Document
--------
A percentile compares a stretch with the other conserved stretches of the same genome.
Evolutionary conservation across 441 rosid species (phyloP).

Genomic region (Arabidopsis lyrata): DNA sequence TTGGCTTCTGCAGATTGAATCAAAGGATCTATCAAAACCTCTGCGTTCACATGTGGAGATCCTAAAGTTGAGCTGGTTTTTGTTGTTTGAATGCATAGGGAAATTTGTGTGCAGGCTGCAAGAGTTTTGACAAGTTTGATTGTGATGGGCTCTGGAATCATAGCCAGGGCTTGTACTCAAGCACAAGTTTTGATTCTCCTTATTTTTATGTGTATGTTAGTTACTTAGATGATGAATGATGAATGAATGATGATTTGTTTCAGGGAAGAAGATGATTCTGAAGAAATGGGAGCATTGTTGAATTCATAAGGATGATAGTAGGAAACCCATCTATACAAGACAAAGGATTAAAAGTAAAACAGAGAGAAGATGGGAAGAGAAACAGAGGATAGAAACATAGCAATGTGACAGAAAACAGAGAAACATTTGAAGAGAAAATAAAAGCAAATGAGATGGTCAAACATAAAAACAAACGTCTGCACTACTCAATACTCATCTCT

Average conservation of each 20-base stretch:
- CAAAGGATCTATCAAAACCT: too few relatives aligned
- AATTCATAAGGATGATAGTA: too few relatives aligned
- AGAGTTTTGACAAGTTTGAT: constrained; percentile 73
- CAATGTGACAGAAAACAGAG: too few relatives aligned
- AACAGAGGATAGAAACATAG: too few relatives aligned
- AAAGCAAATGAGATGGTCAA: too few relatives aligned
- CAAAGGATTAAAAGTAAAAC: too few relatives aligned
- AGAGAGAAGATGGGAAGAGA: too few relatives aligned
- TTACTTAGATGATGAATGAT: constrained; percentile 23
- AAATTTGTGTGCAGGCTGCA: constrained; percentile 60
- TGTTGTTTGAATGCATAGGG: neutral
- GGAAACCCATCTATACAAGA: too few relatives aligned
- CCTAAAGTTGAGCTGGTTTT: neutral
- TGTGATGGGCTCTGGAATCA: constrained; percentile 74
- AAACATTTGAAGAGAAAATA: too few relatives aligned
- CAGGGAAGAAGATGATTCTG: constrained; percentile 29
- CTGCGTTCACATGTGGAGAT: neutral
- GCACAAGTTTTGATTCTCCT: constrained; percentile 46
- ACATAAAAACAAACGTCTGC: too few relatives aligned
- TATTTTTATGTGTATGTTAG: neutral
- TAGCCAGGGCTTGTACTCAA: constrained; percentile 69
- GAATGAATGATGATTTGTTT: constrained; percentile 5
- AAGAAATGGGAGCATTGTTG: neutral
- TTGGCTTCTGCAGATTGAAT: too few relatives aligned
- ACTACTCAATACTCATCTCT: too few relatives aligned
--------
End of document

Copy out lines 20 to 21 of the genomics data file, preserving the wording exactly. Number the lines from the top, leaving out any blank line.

- CAGGGAAGAAGATGATTCTG: constrained; percentile 29
- CTGCGTTCACATGTGGAGAT: neutral